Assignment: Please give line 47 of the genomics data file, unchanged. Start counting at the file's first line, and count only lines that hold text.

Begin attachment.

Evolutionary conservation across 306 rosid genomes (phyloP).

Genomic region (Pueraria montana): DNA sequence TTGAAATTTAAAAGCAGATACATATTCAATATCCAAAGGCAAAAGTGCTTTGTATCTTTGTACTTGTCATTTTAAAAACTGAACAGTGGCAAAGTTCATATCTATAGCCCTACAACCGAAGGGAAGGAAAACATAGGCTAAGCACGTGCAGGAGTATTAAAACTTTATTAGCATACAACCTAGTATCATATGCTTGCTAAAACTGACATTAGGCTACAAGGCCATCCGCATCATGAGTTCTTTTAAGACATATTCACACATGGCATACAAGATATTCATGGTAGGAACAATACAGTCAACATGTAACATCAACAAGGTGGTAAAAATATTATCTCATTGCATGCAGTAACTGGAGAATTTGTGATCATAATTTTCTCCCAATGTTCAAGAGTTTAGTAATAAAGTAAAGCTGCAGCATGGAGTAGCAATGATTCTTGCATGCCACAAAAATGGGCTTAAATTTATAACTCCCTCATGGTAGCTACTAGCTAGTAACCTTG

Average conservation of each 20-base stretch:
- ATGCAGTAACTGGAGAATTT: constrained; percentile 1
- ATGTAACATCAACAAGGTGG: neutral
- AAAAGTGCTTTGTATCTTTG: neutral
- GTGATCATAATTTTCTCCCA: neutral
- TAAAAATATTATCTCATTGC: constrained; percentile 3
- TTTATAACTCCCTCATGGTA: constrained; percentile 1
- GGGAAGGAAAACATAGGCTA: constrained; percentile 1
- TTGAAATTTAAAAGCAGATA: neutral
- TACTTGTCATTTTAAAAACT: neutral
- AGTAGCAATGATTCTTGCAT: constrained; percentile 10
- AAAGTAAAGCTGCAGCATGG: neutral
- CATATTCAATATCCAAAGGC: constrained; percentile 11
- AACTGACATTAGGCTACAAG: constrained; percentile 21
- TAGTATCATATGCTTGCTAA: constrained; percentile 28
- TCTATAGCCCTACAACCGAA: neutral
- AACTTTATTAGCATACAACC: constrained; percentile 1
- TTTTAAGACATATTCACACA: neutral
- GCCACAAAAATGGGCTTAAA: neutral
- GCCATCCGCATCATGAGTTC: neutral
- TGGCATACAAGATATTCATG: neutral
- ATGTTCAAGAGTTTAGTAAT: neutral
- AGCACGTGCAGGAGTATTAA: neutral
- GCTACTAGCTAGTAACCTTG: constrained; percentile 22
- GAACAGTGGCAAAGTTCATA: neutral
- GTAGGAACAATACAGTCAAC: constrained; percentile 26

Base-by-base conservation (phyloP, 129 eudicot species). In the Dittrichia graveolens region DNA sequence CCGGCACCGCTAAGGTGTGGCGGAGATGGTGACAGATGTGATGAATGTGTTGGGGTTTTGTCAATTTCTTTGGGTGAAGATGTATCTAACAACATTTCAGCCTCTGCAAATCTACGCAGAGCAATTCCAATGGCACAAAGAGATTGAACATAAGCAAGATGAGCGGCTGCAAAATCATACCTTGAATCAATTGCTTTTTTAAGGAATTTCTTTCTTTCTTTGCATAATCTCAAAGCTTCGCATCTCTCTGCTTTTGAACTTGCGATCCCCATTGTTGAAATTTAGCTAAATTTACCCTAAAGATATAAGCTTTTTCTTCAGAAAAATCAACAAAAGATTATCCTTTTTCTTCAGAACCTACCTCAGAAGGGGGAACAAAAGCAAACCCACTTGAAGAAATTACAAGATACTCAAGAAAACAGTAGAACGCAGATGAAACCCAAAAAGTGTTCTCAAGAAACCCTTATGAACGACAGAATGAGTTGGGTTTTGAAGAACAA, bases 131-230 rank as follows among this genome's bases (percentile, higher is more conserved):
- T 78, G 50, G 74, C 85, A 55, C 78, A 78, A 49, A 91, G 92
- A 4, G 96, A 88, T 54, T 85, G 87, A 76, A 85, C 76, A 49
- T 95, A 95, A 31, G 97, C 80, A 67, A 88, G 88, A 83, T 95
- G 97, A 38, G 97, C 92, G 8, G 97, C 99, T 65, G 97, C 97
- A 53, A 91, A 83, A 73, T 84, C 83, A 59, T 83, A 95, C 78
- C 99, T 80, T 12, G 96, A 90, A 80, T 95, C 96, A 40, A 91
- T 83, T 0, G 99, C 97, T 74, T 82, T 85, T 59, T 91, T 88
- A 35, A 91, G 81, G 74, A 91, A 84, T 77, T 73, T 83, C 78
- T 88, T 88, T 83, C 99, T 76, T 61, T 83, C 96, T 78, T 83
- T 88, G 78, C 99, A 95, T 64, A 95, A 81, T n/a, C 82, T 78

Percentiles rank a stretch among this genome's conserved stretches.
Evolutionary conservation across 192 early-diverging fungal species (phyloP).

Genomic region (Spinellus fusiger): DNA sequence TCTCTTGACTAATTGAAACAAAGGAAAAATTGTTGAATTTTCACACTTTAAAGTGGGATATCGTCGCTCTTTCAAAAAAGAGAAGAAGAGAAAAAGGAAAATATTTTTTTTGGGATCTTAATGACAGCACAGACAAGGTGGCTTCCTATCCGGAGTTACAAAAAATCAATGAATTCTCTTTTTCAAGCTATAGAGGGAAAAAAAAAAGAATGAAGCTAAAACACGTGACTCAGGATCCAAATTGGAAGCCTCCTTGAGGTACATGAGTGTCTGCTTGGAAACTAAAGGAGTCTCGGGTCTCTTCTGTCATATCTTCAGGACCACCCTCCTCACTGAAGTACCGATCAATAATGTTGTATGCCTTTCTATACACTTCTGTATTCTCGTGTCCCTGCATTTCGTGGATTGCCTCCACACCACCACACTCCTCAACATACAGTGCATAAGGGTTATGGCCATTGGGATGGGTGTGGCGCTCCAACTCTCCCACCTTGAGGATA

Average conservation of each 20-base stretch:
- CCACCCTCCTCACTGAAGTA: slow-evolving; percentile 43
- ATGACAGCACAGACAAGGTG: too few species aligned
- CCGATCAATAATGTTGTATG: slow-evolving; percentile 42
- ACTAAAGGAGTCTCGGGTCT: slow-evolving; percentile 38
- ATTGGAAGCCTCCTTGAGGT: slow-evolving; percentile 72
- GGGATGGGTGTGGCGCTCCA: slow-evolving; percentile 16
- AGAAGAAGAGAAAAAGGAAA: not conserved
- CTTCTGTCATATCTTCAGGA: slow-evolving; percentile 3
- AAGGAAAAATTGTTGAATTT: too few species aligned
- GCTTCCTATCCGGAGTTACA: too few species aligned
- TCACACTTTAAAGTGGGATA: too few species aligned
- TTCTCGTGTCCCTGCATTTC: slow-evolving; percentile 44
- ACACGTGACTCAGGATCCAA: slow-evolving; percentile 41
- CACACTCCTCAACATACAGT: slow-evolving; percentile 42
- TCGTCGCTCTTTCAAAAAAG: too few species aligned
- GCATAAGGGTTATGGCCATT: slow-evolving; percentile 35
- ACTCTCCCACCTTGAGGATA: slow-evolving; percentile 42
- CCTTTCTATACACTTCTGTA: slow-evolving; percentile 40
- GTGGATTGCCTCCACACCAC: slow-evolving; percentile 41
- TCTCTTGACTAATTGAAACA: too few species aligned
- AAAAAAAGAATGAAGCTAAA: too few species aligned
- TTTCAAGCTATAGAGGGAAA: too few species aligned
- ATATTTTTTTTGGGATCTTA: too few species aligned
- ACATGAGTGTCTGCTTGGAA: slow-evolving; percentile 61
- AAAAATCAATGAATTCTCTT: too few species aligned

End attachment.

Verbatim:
- ACTAAAGGAGTCTCGGGTCT: slow-evolving; percentile 38